I hope you navigate today’s transition to Daylight Savings Time, with its (temporarily) darker mornings and brighter evenings. In this week’s letter I will discuss: (1) legislation to address the teacher shortage, (2) proposed revisions to the education aid funding formula, (3) restoring the rights of parents of children in special education programs and (4) collaboration between the Providence School Department and the Providence School Board.
1. Retaining Retired Teachers To Fill Classroom Vacancies
As noted in my February 19 letter, Providence and many other Rhode Island school districts face a shortage of classroom teachers this year, which they are filling with retired teachers. Under State law, those retired teachers normally are limited to 90 days of active work annually, but on Tuesday the Senate passed legislation to waive the 90-day cap for this school year and next, subject to districts’ obligation to fill as many vacancies as possible first with active teachers. The House of Representatives likely will pass the bill this week, opening a window of time in which to develop a longer-term remedy.
2. Improving The Education Aid Funding Formula
In my letters of January 8, January 15, and January 22, I described the components of the State’s education aid funding formula, noting the need for improvement in several of them. At last Tuesday’s Finance Committee meeting, Senate leadership presented Bill S-456, which would (1) expand the “student success factor” weight of +40% per pupil to multi-language learner students and (2) allow school districts to waive the “quadratic mean” calculation of State share if it reduces their state aid (as it does in Pawtucket and Woonsocket). I would prefer a more comprehensive review and reform. At a minimum, I would prefer that the incremental reform proposed recognize the extra needs of multi-language learners who also are in poverty and remove the “quadratic mean” completely. Nevertheless, the Senate leadership bill does represent progress. The Finance Committee voted to hold the bill for further study.
3. Restoring The Rights Of Parents Of Children in Special Education Programs
On Wednesday night, the Education Committee heard public comment concerning Bill S-180, which would restore to parents of children in special education programs certain procedural rights concerning the development and modification of a child’s Individualized Education Plan (IEP). Prior to 2008, Rhode Island and federal special education law guaranteed parents the right to review an initial IEP in advance of the meeting at which it was initially adopted, and the right to approve (or disapprove) subsequent changes to the plan. In 2008, new laws removed these procedural rights. Many Rhode Island school districts continue the pre-2008 program as a best practice, but there are “horror stories” from parents of children in school districts that abandoned the pre-2008 program. The bill would restore the pre-2008 standards for all parents. Advocates and educators testified that they will work together over the coming weeks to develop an amended bill that (hopefully) both sides can support. The bill’s sponsors also plan to introduce legislation to address an acute crisis in Providence, where dozens of special education students between the ages of 3 and 5 are unable to attend school due the district’s failure to hire qualified teachers.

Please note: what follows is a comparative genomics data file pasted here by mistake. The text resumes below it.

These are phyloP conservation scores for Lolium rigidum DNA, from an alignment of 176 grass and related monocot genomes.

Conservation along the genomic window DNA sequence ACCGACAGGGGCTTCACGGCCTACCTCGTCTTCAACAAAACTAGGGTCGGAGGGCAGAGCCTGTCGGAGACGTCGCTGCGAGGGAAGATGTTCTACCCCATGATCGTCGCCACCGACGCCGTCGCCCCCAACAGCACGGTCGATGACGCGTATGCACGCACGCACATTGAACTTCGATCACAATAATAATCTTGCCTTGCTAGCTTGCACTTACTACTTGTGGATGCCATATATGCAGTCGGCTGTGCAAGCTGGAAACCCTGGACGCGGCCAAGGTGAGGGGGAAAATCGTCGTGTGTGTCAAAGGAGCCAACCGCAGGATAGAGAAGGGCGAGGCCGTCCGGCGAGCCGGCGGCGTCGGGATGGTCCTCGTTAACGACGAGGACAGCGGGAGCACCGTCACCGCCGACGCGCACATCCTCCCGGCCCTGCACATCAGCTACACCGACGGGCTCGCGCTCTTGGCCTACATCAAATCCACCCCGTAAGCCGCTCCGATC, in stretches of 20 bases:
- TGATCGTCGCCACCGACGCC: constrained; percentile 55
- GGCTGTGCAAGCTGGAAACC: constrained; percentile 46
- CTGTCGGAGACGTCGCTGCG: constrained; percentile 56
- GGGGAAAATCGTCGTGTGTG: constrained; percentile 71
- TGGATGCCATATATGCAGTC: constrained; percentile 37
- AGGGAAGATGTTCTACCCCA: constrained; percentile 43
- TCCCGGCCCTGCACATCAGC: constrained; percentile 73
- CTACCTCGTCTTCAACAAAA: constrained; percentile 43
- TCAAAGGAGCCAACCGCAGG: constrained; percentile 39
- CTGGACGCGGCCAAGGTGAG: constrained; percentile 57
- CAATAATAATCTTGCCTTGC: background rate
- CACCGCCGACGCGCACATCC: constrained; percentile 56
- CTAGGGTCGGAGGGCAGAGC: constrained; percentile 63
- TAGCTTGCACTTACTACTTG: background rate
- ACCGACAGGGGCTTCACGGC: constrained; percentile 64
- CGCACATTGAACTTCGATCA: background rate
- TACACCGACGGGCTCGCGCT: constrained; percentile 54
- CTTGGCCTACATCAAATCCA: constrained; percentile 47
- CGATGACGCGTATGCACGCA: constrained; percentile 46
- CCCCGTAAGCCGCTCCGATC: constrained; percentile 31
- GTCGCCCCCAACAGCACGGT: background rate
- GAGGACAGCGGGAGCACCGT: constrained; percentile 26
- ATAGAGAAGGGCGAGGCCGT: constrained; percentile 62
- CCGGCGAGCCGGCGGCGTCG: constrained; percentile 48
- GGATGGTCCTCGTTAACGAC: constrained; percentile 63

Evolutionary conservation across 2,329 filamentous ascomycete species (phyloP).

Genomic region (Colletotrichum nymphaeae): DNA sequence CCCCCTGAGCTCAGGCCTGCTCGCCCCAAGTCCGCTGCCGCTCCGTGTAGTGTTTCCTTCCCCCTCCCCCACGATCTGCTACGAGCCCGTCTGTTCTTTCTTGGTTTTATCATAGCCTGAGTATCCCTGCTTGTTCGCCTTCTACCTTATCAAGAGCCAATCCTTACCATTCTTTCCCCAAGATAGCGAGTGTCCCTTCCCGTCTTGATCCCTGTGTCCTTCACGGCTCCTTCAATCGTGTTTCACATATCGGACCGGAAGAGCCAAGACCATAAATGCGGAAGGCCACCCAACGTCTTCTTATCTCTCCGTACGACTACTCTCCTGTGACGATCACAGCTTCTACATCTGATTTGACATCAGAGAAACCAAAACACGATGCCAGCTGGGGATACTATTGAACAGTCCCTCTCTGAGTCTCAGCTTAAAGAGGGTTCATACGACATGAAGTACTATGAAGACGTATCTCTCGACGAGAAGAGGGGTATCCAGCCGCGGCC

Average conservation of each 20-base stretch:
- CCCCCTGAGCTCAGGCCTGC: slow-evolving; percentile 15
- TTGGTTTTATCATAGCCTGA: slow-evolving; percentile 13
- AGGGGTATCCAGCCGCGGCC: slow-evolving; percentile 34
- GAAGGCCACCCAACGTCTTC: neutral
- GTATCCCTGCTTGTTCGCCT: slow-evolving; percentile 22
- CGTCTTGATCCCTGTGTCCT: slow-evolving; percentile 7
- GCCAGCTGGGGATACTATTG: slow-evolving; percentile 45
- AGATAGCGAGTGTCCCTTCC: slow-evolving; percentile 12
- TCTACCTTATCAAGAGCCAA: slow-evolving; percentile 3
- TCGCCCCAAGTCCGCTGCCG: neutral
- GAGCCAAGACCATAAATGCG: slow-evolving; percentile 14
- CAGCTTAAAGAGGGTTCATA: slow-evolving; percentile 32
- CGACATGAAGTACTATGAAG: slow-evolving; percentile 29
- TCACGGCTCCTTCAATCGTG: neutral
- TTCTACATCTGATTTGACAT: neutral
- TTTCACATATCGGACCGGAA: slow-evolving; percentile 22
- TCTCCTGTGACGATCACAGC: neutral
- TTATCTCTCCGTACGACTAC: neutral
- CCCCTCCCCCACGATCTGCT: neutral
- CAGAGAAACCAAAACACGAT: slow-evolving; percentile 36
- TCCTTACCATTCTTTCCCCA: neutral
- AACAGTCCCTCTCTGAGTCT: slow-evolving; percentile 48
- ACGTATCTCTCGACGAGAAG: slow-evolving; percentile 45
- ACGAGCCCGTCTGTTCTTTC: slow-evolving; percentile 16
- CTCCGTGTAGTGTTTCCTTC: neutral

4. Enhancing Collaboration Between The Providence School Board And The Providence School Department
As a result of the 2019 State takeover of the Providence Public Schools, the Providence School Board relinquished its supervisory authority to the State, which in turn conferred it upon the Commissioner of Education and the Turnaround Superintendent. Last year, the General Assembly enacted S-2838B, which directed the School Department to present regular reports to the School Board beginning this month. The bill also directed the School Department to update the Turnaround Action Plan (TAP) to incorporate meaningful annual goals, as the original TAP stated ambitious targets to reach by the end of five years, without identifying intermediate annual benchmarks to allow us to monitor the effort’s progress. The bill (which was passed last June) directed the School Department to complete this update by September 1, 2022. Unfortunately, the School Department failed to do so; instead, we are now more than six months past the deadline with no changes to the TAP. It is against this background that the new Providence School Board will meet this Wednesday evening (March 15) at 6:00 p.m. It is my hope that the School Department enlists the collaboration of the School Board to bring the TAP into compliance with, paving the way for future collaboration in other important areas (such as facilities plans or the above-mentioned special education crisis) as we prepare for the day when operation and management of the Providence Public Schools return to local control.